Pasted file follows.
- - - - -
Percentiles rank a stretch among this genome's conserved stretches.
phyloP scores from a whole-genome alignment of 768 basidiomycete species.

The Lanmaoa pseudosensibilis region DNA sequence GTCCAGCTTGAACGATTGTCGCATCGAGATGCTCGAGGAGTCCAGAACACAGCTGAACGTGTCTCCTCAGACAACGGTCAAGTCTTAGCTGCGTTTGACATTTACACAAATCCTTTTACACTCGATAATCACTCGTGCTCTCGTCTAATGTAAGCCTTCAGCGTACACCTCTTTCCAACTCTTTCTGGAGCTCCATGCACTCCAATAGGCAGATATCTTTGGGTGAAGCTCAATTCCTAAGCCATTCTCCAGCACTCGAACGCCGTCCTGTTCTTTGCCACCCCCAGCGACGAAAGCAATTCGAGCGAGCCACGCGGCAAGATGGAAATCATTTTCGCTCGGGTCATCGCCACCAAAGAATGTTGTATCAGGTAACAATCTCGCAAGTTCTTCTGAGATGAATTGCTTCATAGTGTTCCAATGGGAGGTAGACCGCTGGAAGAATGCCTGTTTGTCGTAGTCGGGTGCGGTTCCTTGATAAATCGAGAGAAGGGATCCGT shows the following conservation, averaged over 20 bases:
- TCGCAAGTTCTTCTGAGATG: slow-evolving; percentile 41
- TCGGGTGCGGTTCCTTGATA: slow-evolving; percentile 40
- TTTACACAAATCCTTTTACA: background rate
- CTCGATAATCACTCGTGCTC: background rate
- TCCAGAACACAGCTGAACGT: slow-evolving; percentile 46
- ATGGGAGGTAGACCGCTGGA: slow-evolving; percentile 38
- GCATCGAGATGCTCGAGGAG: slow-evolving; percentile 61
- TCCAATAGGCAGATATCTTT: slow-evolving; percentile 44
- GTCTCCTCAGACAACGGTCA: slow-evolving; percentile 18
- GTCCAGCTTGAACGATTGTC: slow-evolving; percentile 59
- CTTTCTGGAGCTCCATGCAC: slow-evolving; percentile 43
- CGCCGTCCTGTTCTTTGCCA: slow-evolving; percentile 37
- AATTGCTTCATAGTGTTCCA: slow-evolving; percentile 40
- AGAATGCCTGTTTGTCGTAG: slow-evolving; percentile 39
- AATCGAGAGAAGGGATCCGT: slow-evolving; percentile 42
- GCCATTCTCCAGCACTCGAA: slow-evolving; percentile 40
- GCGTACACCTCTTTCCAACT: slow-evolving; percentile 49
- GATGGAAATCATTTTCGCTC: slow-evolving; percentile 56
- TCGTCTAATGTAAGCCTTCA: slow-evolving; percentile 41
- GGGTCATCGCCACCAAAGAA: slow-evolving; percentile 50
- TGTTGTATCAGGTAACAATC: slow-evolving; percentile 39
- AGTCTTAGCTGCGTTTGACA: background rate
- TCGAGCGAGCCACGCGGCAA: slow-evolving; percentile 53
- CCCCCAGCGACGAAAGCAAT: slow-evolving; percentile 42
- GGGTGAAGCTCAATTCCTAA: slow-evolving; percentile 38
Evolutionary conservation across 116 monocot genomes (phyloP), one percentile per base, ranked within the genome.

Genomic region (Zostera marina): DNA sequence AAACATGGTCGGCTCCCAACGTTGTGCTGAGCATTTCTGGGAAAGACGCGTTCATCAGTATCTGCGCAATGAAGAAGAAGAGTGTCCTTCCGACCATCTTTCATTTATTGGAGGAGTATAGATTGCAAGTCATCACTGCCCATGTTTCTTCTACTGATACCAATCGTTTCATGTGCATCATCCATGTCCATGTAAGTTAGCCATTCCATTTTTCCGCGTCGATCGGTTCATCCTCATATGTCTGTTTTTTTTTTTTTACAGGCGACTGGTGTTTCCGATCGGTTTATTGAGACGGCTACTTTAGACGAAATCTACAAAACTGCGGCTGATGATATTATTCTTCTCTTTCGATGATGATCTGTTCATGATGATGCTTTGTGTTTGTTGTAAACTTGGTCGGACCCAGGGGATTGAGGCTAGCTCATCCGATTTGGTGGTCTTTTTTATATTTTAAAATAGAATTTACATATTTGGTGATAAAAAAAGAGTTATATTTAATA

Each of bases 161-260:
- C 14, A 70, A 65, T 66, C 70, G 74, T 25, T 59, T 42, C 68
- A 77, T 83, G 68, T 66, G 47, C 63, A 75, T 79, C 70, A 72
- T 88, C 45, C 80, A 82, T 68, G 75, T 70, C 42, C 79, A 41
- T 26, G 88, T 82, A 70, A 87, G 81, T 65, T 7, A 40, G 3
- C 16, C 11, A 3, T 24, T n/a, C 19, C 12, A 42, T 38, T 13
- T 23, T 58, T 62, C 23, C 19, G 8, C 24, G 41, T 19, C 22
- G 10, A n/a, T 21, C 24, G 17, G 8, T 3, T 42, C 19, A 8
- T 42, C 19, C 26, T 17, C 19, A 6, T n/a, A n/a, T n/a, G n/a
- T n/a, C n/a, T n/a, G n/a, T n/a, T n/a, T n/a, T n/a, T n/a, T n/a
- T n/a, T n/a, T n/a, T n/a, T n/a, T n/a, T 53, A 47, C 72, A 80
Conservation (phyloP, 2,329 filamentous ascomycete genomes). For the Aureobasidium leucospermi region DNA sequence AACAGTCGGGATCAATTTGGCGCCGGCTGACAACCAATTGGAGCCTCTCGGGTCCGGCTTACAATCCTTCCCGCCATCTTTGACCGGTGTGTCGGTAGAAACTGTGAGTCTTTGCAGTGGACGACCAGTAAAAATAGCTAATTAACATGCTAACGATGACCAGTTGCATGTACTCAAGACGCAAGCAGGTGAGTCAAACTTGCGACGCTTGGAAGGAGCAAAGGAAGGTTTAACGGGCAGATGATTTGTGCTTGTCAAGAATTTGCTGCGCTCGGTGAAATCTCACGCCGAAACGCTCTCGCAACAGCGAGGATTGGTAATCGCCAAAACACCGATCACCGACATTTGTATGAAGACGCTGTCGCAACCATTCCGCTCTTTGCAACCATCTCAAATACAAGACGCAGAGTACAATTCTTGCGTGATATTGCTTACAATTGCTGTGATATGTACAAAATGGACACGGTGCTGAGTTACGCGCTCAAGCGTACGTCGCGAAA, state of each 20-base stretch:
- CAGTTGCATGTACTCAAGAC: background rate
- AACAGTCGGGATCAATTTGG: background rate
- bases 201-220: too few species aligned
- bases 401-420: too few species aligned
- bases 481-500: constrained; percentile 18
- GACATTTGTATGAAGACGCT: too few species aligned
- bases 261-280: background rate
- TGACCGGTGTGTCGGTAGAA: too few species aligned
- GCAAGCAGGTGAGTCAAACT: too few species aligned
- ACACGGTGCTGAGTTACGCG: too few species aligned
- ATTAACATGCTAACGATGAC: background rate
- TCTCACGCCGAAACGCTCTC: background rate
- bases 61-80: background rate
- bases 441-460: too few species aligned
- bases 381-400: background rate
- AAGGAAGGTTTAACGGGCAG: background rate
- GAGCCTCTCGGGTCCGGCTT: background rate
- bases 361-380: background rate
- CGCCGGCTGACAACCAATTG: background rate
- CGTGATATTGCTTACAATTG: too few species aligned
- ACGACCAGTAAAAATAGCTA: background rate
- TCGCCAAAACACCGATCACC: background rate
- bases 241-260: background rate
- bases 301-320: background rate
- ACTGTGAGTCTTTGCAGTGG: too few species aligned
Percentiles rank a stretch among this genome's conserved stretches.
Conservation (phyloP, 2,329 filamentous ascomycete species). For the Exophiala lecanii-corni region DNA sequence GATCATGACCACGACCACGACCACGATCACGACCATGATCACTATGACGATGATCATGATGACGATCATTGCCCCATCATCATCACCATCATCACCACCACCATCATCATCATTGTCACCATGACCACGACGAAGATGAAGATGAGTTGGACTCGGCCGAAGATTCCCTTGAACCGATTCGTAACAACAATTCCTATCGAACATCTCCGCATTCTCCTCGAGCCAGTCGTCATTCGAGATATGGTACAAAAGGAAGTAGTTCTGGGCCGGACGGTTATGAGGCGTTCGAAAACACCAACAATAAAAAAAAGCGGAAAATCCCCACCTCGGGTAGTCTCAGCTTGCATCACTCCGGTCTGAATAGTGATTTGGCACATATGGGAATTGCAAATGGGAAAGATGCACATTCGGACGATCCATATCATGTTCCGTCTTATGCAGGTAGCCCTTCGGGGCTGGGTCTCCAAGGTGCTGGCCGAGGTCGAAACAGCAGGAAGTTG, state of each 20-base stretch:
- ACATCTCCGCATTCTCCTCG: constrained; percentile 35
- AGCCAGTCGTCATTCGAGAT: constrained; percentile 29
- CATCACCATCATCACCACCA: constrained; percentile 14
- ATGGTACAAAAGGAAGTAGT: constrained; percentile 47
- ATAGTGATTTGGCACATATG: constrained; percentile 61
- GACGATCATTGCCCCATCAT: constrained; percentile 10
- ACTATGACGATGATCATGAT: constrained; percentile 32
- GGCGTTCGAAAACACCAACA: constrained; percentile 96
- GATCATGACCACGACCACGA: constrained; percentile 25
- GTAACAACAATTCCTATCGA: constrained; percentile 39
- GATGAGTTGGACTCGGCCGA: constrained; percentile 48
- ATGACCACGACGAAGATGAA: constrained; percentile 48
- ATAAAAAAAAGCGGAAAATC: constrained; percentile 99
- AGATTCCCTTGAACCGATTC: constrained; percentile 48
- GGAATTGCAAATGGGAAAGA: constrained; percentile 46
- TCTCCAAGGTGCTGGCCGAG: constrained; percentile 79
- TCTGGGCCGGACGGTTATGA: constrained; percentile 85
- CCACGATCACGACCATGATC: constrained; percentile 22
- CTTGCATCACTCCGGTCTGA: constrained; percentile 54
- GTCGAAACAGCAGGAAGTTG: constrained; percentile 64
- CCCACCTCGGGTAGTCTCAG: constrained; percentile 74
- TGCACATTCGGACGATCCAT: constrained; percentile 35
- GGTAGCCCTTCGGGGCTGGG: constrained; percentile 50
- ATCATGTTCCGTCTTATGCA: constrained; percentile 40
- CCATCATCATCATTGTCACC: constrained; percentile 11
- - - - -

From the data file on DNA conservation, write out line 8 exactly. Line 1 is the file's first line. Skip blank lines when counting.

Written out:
- TCCAGAACACAGCTGAACGT: slow-evolving; percentile 46